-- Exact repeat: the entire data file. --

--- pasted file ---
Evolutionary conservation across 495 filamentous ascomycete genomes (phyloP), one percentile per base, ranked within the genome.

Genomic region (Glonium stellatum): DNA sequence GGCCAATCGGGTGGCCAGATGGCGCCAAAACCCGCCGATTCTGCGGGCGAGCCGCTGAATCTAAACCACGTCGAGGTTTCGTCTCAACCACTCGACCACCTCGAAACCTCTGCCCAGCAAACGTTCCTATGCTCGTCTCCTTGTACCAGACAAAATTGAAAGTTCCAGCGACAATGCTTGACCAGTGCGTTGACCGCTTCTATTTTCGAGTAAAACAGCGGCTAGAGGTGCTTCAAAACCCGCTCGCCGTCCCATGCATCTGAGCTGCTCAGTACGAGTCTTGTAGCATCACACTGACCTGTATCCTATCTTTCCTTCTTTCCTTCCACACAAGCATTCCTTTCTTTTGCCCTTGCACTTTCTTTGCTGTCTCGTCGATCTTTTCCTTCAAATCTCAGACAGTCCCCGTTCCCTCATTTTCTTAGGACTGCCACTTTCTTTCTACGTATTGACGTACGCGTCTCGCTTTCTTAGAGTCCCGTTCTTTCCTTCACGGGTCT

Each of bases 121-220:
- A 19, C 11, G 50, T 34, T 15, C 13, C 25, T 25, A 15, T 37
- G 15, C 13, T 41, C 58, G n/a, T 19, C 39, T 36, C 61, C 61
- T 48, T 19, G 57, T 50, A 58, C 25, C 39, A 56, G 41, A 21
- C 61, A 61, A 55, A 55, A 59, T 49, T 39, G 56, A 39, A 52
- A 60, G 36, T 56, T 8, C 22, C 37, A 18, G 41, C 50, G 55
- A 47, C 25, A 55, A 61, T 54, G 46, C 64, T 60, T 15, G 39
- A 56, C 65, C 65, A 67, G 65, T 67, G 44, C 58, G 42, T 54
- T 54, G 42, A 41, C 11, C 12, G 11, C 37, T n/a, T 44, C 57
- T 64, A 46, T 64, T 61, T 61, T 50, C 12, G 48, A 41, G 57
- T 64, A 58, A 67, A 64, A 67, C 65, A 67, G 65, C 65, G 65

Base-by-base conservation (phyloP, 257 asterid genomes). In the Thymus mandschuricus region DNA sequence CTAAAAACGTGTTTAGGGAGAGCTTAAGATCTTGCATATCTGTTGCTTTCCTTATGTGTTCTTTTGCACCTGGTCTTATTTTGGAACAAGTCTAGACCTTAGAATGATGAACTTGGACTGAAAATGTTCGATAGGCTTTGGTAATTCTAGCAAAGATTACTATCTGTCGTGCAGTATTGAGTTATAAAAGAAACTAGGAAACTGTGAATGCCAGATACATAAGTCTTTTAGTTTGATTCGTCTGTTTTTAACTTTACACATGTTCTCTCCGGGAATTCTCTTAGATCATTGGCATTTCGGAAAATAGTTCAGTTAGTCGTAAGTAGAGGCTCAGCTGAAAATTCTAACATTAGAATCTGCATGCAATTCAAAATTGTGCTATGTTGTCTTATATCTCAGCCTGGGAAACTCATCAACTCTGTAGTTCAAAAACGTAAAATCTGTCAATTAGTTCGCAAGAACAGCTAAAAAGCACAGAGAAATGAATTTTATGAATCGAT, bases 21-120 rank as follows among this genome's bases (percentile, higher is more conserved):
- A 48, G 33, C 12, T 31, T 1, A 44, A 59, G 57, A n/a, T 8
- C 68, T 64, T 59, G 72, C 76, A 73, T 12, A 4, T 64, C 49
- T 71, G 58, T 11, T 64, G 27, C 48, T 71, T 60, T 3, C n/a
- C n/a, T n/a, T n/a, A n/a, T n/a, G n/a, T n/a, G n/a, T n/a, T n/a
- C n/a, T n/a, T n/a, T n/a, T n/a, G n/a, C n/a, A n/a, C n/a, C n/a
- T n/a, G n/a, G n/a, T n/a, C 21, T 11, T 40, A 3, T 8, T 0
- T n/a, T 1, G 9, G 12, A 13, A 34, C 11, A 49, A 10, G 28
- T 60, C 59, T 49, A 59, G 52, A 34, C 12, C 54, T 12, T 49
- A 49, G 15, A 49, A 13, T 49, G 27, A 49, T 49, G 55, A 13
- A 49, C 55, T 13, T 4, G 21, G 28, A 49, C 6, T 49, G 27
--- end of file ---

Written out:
Evolutionary conservation across 495 filamentous ascomycete genomes (phyloP), one percentile per base, ranked within the genome.

Genomic region (Glonium stellatum): DNA sequence GGCCAATCGGGTGGCCAGATGGCGCCAAAACCCGCCGATTCTGCGGGCGAGCCGCTGAATCTAAACCACGTCGAGGTTTCGTCTCAACCACTCGACCACCTCGAAACCTCTGCCCAGCAAACGTTCCTATGCTCGTCTCCTTGTACCAGACAAAATTGAAAGTTCCAGCGACAATGCTTGACCAGTGCGTTGACCGCTTCTATTTTCGAGTAAAACAGCGGCTAGAGGTGCTTCAAAACCCGCTCGCCGTCCCATGCATCTGAGCTGCTCAGTACGAGTCTTGTAGCATCACACTGACCTGTATCCTATCTTTCCTTCTTTCCTTCCACACAAGCATTCCTTTCTTTTGCCCTTGCACTTTCTTTGCTGTCTCGTCGATCTTTTCCTTCAAATCTCAGACAGTCCCCGTTCCCTCATTTTCTTAGGACTGCCACTTTCTTTCTACGTATTGACGTACGCGTCTCGCTTTCTTAGAGTCCCGTTCTTTCCTTCACGGGTCT

Each of bases 121-220:
- A 19, C 11, G 50, T 34, T 15, C 13, C 25, T 25, A 15, T 37
- G 15, C 13, T 41, C 58, G n/a, T 19, C 39, T 36, C 61, C 61
- T 48, T 19, G 57, T 50, A 58, C 25, C 39, A 56, G 41, A 21
- C 61, A 61, A 55, A 55, A 59, T 49, T 39, G 56, A 39, A 52
- A 60, G 36, T 56, T 8, C 22, C 37, A 18, G 41, C 50, G 55
- A 47, C 25, A 55, A 61, T 54, G 46, C 64, T 60, T 15, G 39
- A 56, C 65, C 65, A 67, G 65, T 67, G 44, C 58, G 42, T 54
- T 54, G 42, A 41, C 11, C 12, G 11, C 37, T n/a, T 44, C 57
- T 64, A 46, T 64, T 61, T 61, T 50, C 12, G 48, A 41, G 57
- T 64, A 58, A 67, A 64, A 67, C 65, A 67, G 65, C 65, G 65

Base-by-base conservation (phyloP, 257 asterid genomes). In the Thymus mandschuricus region DNA sequence CTAAAAACGTGTTTAGGGAGAGCTTAAGATCTTGCATATCTGTTGCTTTCCTTATGTGTTCTTTTGCACCTGGTCTTATTTTGGAACAAGTCTAGACCTTAGAATGATGAACTTGGACTGAAAATGTTCGATAGGCTTTGGTAATTCTAGCAAAGATTACTATCTGTCGTGCAGTATTGAGTTATAAAAGAAACTAGGAAACTGTGAATGCCAGATACATAAGTCTTTTAGTTTGATTCGTCTGTTTTTAACTTTACACATGTTCTCTCCGGGAATTCTCTTAGATCATTGGCATTTCGGAAAATAGTTCAGTTAGTCGTAAGTAGAGGCTCAGCTGAAAATTCTAACATTAGAATCTGCATGCAATTCAAAATTGTGCTATGTTGTCTTATATCTCAGCCTGGGAAACTCATCAACTCTGTAGTTCAAAAACGTAAAATCTGTCAATTAGTTCGCAAGAACAGCTAAAAAGCACAGAGAAATGAATTTTATGAATCGAT, bases 21-120 rank as follows among this genome's bases (percentile, higher is more conserved):
- A 48, G 33, C 12, T 31, T 1, A 44, A 59, G 57, A n/a, T 8
- C 68, T 64, T 59, G 72, C 76, A 73, T 12, A 4, T 64, C 49
- T 71, G 58, T 11, T 64, G 27, C 48, T 71, T 60, T 3, C n/a
- C n/a, T n/a, T n/a, A n/a, T n/a, G n/a, T n/a, G n/a, T n/a, T n/a
- C n/a, T n/a, T n/a, T n/a, T n/a, G n/a, C n/a, A n/a, C n/a, C n/a
- T n/a, G n/a, G n/a, T n/a, C 21, T 11, T 40, A 3, T 8, T 0
- T n/a, T 1, G 9, G 12, A 13, A 34, C 11, A 49, A 10, G 28
- T 60, C 59, T 49, A 59, G 52, A 34, C 12, C 54, T 12, T 49
- A 49, G 15, A 49, A 13, T 49, G 27, A 49, T 49, G 55, A 13
- A 49, C 55, T 13, T 4, G 21, G 28, A 49, C 6, T 49, G 27